We spend the rest of the day doing some skiing on the ungroomed slopes in the fresh snow, before we return downwards, this time to a hotel is Krasna Polyana, the main ski village, to go to Rosa Lhutor tomorrow.

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::: t+10d // Sotchi

The sound of the rolling waves comes in through the open window. Dark clouds are hanging low, and rain keeps falling. We have checked into a hotel directly at the coast at Adler, south of Sotchi and near the border to Abchasia, the republic of Georgia that declared (a widely unrecognized) indepency in the early 1990s.

The skiing areas are mostly closed due to the heavy snowfalls. Visibility is zero up there and avalanche risk very high. Since yesterday, the wheels of the car have begun to run very unevenly, which concerns us – a tribute to the way less good roads that we have found in Caucasus. Hence we decide to have them checked in Sochi, and to visit the cable-car, which leads up the botanical garden, ending on a large concrete tower and showing clear marks of an in interesting sowjet architectionical style.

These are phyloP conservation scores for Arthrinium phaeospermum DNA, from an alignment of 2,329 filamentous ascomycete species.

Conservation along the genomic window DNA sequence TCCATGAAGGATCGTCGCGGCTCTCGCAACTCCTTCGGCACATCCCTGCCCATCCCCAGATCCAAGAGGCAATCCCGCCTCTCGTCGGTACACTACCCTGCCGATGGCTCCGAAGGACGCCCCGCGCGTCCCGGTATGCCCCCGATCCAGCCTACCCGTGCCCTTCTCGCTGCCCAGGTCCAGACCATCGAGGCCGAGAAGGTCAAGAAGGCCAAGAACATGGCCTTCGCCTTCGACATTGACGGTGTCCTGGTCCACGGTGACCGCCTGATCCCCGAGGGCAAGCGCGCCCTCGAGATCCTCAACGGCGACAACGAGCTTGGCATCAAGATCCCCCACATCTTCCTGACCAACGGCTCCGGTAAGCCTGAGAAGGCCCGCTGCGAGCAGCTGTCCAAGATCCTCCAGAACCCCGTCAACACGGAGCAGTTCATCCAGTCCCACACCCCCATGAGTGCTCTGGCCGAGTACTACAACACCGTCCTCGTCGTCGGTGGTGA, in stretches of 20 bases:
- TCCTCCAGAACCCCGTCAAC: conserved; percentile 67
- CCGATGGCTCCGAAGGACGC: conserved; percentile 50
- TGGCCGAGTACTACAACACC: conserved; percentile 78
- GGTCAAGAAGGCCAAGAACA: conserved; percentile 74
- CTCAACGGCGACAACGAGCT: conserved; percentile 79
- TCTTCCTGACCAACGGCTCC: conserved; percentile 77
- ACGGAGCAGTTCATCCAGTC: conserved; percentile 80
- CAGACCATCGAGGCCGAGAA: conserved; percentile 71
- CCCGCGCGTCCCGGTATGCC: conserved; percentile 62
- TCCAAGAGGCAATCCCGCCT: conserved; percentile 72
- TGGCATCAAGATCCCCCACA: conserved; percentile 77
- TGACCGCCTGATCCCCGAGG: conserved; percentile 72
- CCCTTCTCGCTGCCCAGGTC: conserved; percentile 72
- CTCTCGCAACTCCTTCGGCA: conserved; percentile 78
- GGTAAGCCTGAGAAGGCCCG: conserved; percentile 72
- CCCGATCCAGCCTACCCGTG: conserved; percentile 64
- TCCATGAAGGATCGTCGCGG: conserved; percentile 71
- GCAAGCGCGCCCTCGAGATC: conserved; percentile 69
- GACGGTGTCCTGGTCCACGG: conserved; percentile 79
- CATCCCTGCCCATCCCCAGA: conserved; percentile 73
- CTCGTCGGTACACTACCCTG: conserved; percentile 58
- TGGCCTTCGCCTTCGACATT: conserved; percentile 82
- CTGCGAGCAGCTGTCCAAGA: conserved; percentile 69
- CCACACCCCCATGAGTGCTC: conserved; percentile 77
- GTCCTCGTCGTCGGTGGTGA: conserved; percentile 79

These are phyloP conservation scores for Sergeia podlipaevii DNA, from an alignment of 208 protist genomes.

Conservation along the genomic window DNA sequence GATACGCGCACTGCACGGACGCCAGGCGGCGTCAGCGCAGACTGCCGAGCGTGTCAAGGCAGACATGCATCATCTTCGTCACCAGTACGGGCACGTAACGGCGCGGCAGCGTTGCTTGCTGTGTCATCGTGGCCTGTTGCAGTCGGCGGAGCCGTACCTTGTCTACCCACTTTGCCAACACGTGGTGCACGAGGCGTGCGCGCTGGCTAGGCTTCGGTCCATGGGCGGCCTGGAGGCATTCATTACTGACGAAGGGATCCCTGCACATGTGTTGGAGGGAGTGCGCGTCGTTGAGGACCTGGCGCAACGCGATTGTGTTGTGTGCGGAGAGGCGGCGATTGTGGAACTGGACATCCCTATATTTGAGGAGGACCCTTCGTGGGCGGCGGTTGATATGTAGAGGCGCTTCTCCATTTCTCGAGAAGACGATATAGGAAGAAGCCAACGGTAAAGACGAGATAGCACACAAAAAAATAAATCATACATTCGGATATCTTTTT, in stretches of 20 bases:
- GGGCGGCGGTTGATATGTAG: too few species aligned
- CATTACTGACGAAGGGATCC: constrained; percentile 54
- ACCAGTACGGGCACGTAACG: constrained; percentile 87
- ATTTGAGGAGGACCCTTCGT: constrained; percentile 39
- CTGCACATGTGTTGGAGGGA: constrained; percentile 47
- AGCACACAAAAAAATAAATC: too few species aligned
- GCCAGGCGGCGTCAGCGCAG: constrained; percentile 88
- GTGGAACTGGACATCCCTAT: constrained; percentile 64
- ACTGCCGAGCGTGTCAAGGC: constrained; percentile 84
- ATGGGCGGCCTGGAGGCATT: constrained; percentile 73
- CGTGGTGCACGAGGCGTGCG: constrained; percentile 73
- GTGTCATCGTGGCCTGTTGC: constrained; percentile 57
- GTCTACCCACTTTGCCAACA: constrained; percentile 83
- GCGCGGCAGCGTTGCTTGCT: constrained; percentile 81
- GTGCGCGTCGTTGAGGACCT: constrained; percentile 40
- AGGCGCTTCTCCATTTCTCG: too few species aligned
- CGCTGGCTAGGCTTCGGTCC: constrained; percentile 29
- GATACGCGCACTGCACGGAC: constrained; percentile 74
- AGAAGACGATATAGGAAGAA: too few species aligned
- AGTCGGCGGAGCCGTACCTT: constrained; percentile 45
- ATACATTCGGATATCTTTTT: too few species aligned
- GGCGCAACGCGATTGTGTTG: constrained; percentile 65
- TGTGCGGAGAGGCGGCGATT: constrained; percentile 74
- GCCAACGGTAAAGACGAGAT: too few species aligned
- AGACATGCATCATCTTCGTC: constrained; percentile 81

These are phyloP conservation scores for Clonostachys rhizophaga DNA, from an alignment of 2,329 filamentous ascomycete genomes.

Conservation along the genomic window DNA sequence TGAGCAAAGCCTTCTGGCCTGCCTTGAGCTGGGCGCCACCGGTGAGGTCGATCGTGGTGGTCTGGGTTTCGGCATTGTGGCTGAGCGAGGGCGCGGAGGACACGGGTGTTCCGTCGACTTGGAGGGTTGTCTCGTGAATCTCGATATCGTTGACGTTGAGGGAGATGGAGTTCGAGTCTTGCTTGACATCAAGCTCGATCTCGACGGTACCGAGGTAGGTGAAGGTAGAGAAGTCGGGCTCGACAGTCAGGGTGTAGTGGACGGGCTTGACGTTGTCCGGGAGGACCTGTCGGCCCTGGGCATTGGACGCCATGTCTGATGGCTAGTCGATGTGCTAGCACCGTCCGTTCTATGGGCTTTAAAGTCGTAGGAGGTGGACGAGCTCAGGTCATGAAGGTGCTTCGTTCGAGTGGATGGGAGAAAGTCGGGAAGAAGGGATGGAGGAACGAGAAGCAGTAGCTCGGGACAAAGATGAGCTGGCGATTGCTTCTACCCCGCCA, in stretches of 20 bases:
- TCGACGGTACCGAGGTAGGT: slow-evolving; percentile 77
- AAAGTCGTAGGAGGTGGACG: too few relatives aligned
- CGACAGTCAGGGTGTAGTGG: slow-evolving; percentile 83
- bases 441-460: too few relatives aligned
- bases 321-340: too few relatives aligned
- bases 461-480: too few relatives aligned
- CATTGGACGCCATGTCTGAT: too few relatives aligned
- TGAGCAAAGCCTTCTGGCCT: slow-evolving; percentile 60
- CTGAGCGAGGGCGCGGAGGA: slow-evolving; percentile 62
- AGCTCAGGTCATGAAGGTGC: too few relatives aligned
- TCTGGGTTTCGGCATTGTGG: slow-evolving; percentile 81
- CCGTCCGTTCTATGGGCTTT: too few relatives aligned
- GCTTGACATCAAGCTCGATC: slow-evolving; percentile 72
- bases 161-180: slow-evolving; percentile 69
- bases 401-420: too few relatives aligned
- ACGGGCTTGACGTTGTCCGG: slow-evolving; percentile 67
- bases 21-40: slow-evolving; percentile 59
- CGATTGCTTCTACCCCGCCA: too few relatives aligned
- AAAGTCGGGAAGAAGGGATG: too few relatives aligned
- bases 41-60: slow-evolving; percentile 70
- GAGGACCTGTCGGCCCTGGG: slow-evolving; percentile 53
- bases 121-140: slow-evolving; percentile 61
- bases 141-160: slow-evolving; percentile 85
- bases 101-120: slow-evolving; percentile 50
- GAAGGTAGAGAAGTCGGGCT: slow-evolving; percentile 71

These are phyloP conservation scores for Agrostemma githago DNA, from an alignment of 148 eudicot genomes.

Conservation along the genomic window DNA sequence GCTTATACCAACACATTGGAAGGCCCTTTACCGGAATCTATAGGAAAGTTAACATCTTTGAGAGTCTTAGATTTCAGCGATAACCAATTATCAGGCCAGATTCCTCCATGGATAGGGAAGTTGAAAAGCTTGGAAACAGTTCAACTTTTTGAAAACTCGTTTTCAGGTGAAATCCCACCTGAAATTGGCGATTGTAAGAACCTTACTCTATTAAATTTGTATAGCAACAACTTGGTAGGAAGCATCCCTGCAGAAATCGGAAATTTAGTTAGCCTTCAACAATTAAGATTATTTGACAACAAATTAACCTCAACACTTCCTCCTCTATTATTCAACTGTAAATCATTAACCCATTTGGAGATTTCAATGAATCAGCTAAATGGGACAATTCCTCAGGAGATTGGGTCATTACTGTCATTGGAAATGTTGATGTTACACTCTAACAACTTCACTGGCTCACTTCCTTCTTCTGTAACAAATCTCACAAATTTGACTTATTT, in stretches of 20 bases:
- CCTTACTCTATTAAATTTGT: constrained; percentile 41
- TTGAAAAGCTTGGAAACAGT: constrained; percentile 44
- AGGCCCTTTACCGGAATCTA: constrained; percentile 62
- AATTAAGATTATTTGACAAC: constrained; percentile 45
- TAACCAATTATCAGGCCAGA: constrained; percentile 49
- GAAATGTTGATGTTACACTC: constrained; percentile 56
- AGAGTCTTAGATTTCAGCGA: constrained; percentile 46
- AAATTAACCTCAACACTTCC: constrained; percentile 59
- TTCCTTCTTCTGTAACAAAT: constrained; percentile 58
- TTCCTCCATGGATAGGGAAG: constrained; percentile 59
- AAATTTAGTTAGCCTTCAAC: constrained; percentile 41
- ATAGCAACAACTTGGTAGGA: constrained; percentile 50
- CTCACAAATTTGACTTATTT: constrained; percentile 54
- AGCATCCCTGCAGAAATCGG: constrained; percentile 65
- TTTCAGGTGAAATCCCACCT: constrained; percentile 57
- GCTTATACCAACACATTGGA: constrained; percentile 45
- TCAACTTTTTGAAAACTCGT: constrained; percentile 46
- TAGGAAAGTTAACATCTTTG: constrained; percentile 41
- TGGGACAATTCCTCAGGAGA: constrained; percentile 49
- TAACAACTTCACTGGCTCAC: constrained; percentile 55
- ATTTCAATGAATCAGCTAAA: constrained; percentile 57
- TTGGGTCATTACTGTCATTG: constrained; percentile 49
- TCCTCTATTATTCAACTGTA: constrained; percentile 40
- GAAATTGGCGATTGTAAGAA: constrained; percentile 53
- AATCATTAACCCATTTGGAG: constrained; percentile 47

Black Sea Cost.



Departure Terminal of the cable-bar – I adore the architecture.


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The arrival terminal in form of high concrete tower, resembling those of coal mines in its shape.


Suspension bridge within the botanical garden.

Later that day we find a smal repair service to balance out the rims. It turns out the one is damages, but still works. With a certain effort the service people manage to stabilize the wheel a bit, but I still have a feeling that we will need to do something about it.

When that is fixed, we are driving south to have a look at the Olympic Parc, which however turns out to be a mostly boring assembly of meaningless pseudo-modern buildings – at least what we see of it, that is.